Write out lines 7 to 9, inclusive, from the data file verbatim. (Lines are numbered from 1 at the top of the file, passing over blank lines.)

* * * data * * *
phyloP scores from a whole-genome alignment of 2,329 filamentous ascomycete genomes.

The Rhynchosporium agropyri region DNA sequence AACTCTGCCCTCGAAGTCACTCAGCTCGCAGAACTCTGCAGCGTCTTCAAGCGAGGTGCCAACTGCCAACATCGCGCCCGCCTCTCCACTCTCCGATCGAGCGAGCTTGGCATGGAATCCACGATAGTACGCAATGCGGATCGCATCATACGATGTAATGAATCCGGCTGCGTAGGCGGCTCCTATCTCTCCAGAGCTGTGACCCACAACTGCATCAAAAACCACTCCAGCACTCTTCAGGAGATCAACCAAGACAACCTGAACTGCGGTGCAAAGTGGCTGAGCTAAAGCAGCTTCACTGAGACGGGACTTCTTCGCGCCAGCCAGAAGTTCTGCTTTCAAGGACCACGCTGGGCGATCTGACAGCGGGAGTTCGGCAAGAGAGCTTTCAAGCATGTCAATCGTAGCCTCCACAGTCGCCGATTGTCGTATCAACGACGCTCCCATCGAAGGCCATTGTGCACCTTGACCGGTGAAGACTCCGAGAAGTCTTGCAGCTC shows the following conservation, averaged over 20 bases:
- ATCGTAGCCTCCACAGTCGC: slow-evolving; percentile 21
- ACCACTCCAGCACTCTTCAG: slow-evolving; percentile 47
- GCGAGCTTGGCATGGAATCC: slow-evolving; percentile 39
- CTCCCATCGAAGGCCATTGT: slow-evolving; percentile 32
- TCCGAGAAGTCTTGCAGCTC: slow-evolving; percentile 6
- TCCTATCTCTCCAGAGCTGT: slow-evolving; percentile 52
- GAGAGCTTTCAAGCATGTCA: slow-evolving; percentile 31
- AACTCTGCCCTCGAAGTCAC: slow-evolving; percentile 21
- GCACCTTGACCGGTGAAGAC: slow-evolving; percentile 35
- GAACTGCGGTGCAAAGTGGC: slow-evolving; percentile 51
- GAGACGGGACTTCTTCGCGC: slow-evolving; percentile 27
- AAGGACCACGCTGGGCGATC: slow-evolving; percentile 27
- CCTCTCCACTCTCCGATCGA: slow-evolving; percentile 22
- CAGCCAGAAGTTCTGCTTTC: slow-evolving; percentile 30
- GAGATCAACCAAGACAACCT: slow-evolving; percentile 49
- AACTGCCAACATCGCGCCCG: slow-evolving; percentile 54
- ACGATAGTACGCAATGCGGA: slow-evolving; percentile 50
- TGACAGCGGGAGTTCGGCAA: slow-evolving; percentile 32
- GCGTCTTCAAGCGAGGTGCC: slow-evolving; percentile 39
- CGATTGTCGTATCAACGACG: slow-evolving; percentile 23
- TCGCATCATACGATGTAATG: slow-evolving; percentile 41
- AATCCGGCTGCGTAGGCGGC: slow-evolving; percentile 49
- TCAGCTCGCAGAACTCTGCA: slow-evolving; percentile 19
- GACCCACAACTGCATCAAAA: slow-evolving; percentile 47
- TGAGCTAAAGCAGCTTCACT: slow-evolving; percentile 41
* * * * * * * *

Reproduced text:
- TCCGAGAAGTCTTGCAGCTC: slow-evolving; percentile 6
- TCCTATCTCTCCAGAGCTGT: slow-evolving; percentile 52
- GAGAGCTTTCAAGCATGTCA: slow-evolving; percentile 31